The oldest rocks of the district are greenstone, phyllite, quartz schist, and limestone composing the Burnt River Schist of probable pre-Carboniferous age (Gilluly, 1937, p. 9-13) and the Elkhorn Ridge Argillite, composed of argillite, tuff, lava, chert, and greenstone, of Permian and Triassic age (Bostwick and Koch, 1962). An unconformity separates these rocks from the superjacent Tertiary andesite and basalt flows. The pre-Tertiary rocks are thrown into strong folds that strike west, but the Tertiary rocks are only gently warped (Gilluly, 1937, p. 8).

The lode deposits are fissure and replacement veins in the pre-Tertiary rocks (Gilluly, 1937, p. 92). Gold, pyrite, chalcopyrite, sphalerite, and locally stibnite and galena occur in a gangue of quartz, sericite, carbonate, and a little clay and scheelite.

Placers have been worked in nearly all the gulches on the south end of Elkhorn Ridge, on Marble Creek, and on Salmon Creek. The most important placers were in Blue Canyon near Auburn, where some of the early discoveries were made.

The Connor Creek district is along the west drainage of the Snake River between lat 44°21' and 44°44' N. and long 117°03 and 117°18', W.

Placer mining began in this district in the 1860's along Connor Creek, and in 1871 lode gold was discovered at Connor Creek mine. After an estimated maximum production of $2 million in gold (Lindgren, 1901, p. 757), the mine was closed in 1910 and was reopened only briefly in 1915-18 (Gilluly and others, 1933, p. 50). Small amounts of placer gold were produced from the district until 1942. From that time through 1959 there was virtually no production. The district produced about 97,000 ounces of lode gold and about 6,100 ounces of placer gold through 1959.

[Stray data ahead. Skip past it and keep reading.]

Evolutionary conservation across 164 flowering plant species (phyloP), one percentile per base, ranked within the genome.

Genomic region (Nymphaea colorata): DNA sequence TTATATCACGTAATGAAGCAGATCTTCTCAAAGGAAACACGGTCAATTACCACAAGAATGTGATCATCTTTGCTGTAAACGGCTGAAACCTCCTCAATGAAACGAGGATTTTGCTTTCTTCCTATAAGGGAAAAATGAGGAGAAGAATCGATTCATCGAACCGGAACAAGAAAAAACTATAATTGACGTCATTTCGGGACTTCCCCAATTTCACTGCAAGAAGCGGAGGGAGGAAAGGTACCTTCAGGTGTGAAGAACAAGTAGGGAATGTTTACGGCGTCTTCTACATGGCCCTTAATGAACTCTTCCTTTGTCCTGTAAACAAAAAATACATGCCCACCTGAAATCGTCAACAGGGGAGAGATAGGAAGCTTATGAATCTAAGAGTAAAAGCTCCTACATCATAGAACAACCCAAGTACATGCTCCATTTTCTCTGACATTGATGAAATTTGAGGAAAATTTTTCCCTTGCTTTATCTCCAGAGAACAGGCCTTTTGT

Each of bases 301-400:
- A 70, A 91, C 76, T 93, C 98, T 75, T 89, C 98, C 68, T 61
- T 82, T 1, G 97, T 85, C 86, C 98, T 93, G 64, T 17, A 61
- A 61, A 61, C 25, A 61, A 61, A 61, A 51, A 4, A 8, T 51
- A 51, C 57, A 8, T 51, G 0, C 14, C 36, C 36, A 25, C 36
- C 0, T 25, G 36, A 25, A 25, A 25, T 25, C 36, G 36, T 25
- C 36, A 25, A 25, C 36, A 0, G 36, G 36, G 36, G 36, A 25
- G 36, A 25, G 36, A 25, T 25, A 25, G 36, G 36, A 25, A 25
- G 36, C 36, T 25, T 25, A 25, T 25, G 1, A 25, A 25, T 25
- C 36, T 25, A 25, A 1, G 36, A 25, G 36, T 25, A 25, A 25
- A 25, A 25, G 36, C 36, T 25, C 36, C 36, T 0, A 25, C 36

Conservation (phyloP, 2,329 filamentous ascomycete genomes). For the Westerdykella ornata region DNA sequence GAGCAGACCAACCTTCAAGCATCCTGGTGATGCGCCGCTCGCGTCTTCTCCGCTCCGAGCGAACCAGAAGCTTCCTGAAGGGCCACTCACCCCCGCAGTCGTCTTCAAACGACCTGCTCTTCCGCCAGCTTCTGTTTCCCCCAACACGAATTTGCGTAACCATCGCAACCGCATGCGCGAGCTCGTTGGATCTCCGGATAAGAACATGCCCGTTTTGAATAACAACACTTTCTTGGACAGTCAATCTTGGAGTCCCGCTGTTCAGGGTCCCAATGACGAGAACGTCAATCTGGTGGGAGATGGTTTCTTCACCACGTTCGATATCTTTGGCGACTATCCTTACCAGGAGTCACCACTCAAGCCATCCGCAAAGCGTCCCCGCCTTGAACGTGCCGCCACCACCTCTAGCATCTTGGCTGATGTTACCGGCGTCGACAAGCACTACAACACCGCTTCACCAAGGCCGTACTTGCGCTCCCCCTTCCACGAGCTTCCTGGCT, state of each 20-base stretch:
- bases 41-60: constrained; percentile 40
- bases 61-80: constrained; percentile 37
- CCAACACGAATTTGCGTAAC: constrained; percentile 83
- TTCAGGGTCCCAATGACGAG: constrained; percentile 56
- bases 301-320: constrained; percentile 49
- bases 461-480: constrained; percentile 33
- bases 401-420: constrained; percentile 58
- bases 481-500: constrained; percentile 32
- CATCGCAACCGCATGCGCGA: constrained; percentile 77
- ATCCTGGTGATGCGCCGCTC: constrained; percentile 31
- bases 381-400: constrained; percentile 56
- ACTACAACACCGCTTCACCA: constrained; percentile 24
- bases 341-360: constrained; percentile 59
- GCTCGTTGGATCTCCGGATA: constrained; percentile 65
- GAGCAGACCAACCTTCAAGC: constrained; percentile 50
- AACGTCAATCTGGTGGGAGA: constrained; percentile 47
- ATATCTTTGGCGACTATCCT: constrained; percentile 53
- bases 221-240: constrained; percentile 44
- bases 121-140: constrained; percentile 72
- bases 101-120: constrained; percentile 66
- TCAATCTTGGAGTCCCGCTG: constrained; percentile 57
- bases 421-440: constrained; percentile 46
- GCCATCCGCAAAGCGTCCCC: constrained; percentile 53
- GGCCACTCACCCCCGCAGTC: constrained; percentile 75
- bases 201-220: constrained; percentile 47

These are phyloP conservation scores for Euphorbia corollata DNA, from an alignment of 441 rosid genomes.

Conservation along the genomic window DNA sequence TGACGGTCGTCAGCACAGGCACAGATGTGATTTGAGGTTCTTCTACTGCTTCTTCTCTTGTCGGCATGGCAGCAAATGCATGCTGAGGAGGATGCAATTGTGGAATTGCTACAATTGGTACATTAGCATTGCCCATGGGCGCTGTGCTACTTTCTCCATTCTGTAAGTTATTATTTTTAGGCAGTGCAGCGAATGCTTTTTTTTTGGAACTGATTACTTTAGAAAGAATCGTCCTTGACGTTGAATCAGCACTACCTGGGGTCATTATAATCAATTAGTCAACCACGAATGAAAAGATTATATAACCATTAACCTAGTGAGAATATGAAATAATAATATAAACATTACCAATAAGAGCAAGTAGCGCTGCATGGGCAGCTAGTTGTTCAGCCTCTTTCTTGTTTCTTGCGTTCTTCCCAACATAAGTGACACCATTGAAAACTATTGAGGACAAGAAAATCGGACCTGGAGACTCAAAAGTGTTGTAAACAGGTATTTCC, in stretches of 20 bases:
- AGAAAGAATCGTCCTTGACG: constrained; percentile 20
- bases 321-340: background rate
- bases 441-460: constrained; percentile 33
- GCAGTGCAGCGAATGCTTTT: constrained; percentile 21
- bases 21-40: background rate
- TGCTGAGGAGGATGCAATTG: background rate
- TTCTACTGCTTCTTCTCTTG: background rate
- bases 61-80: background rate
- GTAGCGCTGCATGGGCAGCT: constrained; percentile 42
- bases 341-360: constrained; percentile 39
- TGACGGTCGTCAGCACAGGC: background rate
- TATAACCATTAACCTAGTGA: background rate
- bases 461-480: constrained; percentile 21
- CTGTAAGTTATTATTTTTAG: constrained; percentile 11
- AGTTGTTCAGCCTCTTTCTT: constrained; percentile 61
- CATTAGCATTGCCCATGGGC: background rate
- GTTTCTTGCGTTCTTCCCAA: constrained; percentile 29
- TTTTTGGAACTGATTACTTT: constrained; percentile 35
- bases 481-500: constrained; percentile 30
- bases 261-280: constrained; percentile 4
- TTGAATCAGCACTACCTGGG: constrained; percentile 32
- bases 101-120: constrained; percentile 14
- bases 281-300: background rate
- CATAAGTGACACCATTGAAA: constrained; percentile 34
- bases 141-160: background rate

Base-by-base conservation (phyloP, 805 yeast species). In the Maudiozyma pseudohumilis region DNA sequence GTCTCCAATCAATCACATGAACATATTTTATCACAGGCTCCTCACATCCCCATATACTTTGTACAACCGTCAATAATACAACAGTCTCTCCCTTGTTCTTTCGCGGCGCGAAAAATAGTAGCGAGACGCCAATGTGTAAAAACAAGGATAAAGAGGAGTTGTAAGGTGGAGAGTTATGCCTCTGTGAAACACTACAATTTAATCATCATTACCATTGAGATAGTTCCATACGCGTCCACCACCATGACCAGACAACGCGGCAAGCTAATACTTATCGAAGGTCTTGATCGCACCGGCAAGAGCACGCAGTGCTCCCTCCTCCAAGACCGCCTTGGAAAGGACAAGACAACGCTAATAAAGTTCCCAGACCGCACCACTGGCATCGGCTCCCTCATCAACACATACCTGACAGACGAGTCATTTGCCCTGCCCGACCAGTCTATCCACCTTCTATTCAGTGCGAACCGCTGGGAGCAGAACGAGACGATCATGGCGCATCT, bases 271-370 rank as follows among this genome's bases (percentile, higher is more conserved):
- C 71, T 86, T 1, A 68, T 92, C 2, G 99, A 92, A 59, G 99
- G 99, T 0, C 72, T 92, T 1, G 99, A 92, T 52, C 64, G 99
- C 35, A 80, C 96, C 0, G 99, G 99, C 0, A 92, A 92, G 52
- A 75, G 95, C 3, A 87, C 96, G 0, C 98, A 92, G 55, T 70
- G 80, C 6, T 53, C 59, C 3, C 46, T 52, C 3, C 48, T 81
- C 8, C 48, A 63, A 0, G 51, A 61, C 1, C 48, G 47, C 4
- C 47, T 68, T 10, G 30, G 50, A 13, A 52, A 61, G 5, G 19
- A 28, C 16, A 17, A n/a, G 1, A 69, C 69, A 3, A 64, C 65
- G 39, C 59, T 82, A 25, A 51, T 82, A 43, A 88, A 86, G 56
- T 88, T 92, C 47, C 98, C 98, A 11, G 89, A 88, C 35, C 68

The following summary of the geology of the district is from Gilluly, Reed, and Park (1933, p. 50). The country rock is dominantly black carbonaceous slate and quartz phyllite and contains small amounts of greenstone, chlorite schist, and limestone. These rocks are of possible Triassic and Jurassic age. The beds dip steeply to the northwest and strike N. 20°-45° E. Granitic rocks have intruded the metasediments west of the district. The gold deposits are in northwest-trending quartz veins that dip steeply southwest. Free gold occurs in the Connor mine with, some argentite and pyrite.